Growing up my family’s favorite phrase was, “Just go with the flow.”  If you’ve ever seen the movie Finding Nemo, I can confirm that a sea turtle is not my spirit animal. In Finding Nemo, you saw Crush the sea turtle just riding the current wherever it took him with no less than ten baby sea turtles bouncing on the back of his shell. He had not a care in the world ‘just going with the flow.’

No, I am not Crush.  If anything, I’m Marlin, the stressed-out clownfish who can’t get all of his eggs in a basket, and once he finally does, he loses the whole basket.  I get stressed. I get frustrated. I get worried. I get scared to heck.  I even cry for no reason.

I want to go with the flow, but I despise change, or not having a plan, or absolutely anything that throws a wrench in how I thought things were going to be. Then without failure my dad says it, “Just go with the flow.” And without failure I remind him that there is no flow, and I am drowning.

But here’s the thing.  Even in roaring rapids, there is always a flow. It just may not be the direction you thought the river was going, and it may be a tide pool that spins you round and round in circles, but there’s a flow.  So when God’s flow isn’t my flow, I have to buckle into my kayak.  When things start to get rough, I say, “Alright God.  I’m in for the ride.”

It isn’t easy. I can tell you that without failure whenever God says, “Alright it’s time to change directions.”  It is at the least convenient time possible, and I begin to think:

  • “God, I literally just got a handle on things.”
  • “God, I’m already drowning here.”
  • “God, what now??”

But it’s about your perspective. I’m trying to grow into putting God’s plans over mine, and that can be super hard when I’m trucking along with my plans doing my own thing and not paying attention to God.  So I say, “Hey God, I thought we were going this direction??”  And He replies, “Who is this ‘we’ you speak of Michaela? You were going in that direction, not me!”

So how do you keep going with the flow when it feels like the boat is about to tip over?  First you put your life jacket on (metaphorically that is).  Before you even get in a boat, and even more so get on the water, you have to put your life jacket on. The same thing is true when it comes to going with God’s flow.  What I’ve found helps me the most is that before I even come to a point where it feels like I’m drowning and this flow is just way too much for me, I have my daily “life jacket” that I’m using.  This “life jacket” is any habit that you do that keeps you close to God. This can be reading your Bible, a devotional plan you read, or a specific worship playlist that you listen to everyday.  Then when the waters get uneasy, you already have that “life jacket.”

For me with my broken ankle, my “life jacket” right now is a devotional on healing. I read it every morning and every night so that when anything comes up that makes me anxious, or depressed, or fearful I’m already focusing on God’s truth instead of trying to play catch up.

Another thing that’s really important to do to keep ‘going with the flow’ is to know what boat you’re getting into. When you’re in a rough patch, don’t surround yourself with negativity. This would be like getting into a canoe that has a massive hole in the bottom of it and expecting to have an easy trip.  Philippians 4:8 says, “Finally, brethren, whatsoever things are true, whatsoever things are honest, whatsoever things are just, whatsoever things are pure, whatsoever things are lovely, whatsoever things are of good report; if there be any virtue, and if there be any praise, think on these things.”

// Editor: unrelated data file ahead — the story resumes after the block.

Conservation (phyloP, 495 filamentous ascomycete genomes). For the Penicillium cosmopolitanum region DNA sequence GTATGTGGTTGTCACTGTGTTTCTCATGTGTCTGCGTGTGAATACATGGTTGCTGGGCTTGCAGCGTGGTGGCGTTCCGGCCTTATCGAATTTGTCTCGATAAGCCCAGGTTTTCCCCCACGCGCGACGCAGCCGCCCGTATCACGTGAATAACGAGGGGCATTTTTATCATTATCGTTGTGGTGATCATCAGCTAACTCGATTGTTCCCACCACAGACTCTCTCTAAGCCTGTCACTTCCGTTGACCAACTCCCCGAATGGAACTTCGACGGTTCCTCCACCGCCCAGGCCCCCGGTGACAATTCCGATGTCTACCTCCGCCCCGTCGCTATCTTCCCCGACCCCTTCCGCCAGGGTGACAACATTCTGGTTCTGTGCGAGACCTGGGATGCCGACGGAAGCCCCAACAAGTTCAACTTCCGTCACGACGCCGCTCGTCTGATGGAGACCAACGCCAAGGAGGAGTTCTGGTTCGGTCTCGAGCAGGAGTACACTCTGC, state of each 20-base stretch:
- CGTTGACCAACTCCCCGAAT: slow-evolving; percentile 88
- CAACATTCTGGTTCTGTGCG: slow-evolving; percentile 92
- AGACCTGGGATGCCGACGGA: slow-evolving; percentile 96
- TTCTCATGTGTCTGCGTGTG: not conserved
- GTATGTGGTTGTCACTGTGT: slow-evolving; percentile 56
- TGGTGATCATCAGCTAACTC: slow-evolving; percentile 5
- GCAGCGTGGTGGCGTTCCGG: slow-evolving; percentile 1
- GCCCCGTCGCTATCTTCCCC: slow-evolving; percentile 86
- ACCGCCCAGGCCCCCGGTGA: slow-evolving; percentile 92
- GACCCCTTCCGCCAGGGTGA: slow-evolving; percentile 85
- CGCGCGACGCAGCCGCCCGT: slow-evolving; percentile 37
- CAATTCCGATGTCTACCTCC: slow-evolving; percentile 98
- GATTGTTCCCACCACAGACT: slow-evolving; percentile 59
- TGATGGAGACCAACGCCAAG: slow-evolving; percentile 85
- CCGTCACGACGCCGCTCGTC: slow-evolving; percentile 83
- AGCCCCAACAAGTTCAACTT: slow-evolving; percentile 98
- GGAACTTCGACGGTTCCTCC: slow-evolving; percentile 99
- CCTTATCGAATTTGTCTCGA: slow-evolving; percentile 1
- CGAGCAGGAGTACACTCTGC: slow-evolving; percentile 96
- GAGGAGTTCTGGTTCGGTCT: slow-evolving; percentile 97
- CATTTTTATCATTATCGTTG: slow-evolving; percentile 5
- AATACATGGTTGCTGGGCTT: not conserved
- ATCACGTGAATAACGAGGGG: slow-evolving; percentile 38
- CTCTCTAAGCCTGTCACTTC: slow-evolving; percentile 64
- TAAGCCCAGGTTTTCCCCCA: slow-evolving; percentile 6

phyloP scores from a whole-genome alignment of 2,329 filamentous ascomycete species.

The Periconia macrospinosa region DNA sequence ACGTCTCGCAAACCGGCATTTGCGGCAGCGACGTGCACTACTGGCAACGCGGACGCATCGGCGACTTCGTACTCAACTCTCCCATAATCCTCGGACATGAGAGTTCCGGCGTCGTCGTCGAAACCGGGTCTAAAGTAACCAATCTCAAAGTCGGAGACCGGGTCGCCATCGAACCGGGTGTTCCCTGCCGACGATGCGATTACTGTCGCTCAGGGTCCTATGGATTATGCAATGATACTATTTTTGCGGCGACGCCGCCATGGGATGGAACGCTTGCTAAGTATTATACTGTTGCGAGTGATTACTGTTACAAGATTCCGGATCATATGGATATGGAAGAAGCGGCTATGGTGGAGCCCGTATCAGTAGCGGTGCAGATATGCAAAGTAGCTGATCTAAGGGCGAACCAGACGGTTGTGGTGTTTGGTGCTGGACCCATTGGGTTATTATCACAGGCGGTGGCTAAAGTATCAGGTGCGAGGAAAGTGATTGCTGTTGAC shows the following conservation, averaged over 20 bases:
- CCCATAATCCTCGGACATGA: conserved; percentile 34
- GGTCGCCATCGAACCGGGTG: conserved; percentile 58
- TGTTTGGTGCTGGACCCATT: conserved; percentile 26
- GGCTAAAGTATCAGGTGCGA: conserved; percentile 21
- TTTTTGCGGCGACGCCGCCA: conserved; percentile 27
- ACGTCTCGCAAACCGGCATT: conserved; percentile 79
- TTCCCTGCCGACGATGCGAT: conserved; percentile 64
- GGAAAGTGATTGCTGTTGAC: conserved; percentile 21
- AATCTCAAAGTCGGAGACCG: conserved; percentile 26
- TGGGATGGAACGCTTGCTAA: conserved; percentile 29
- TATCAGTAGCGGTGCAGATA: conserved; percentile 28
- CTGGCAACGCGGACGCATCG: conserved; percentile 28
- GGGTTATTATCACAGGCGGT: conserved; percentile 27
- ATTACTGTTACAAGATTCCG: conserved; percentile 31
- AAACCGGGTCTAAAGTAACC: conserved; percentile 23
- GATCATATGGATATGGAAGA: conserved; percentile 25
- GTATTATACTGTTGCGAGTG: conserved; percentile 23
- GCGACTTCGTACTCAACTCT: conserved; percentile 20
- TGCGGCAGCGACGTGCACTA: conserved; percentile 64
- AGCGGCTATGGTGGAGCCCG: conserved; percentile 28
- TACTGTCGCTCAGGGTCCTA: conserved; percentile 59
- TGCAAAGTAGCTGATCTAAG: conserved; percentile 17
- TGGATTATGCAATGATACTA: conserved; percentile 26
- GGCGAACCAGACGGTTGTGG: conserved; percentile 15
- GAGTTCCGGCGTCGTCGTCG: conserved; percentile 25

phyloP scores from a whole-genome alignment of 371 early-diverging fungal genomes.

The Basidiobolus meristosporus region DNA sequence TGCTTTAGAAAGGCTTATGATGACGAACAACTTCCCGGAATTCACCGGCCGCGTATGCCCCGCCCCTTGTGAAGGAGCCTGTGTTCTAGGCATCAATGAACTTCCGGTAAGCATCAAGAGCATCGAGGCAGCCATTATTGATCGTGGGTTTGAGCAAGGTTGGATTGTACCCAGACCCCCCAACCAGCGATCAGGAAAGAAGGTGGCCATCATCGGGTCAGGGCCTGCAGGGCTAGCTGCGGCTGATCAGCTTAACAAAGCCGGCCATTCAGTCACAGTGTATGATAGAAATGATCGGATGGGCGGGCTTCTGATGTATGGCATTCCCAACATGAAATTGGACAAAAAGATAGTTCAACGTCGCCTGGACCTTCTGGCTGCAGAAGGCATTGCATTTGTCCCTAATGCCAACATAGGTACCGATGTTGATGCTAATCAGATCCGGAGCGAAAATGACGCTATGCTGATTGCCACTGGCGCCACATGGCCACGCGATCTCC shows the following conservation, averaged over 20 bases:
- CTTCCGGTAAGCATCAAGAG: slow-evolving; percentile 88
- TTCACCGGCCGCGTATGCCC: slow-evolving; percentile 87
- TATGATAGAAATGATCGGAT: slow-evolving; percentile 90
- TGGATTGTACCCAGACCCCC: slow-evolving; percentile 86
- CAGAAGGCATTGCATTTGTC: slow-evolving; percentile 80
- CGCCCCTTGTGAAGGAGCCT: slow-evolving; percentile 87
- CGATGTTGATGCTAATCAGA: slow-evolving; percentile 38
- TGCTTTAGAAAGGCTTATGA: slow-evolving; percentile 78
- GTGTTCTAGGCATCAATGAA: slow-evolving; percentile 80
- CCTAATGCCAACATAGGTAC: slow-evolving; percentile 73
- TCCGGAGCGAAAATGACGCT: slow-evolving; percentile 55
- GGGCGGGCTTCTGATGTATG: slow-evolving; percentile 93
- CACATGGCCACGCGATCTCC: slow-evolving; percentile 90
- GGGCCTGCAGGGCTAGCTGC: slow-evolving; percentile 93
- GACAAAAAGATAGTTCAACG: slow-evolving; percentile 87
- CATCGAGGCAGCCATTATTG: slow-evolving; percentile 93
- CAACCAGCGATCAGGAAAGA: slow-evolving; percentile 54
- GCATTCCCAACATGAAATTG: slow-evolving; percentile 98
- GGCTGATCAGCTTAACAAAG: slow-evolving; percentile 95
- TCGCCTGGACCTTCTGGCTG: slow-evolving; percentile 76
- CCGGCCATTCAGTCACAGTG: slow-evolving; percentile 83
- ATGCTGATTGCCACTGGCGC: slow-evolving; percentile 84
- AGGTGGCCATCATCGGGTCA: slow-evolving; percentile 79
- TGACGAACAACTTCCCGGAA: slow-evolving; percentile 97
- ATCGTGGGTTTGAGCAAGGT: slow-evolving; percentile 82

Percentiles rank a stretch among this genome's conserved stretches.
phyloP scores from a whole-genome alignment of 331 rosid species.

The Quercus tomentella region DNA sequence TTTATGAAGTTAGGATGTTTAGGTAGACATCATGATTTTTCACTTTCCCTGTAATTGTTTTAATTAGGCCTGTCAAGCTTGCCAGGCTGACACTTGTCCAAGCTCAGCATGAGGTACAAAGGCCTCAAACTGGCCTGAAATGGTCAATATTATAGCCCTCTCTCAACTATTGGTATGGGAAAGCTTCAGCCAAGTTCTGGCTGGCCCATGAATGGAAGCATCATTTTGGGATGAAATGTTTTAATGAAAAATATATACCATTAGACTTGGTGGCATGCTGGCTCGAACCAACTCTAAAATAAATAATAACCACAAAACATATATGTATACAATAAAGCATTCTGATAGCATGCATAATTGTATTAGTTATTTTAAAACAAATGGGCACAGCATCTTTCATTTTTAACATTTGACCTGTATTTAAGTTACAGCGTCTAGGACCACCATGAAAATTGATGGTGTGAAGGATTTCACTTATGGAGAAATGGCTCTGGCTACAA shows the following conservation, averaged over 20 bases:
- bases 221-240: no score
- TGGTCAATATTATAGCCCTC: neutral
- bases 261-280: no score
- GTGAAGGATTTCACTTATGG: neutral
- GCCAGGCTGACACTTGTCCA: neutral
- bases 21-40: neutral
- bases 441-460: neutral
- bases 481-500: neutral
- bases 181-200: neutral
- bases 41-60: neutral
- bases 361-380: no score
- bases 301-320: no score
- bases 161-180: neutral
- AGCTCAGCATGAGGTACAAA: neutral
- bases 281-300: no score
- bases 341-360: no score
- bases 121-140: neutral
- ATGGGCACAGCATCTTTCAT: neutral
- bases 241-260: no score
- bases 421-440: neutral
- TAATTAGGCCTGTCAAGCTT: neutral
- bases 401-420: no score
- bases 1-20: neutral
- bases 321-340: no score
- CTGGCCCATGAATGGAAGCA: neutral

I can easily go down the rabbit hole of every little thing that can go wrong with my foot:

  • What if it hurts forever?
  • What if they can’t figure out what’s wrong?
  • What if they can’t fix my foot?
  • What if I can never walk again?
  • What if they have to cut my foot off??
  • What if they have to cut my leg off???
  • What if they have to cut my head off????

Okay that last one is totally out of proportion. But see how easily one negative thought leads to another?  Whereas if you stay rooted in God’s promises that

  • He will take care of you (Psalm 23),
  • He will never leave you (Deuteronomy 31:8), and
  • He will work all things together for His good (Romans 8:28)

then you stop the spiral before it even begins.

One last thing that’s important to do when you feel like you’re about to drown is know who’s in the boat with you. Isaiah 43:2 says, “When thou passest through the waters, I will be with thee; and through the rivers, they shall not overflow thee: when thou walkest through the fire, thou shalt not be burned; neither shall the flame kindle upon thee.” It doesn’t get much more plain than that. God is in the boat with you, and He isn’t going to let the roaring rapids of life overcome you.

So when life’s waters get a little rough, put on your life jacket, make sure you’re in a good boat, hold onto your boat buddy Jesus, and be like Crush the sea turtle, and ‘just go with the flow.’

— Written by Michaela

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The pictures are from left to right Michaela getting ready to play in the water and her and her dad playing in a calm river on a canoe.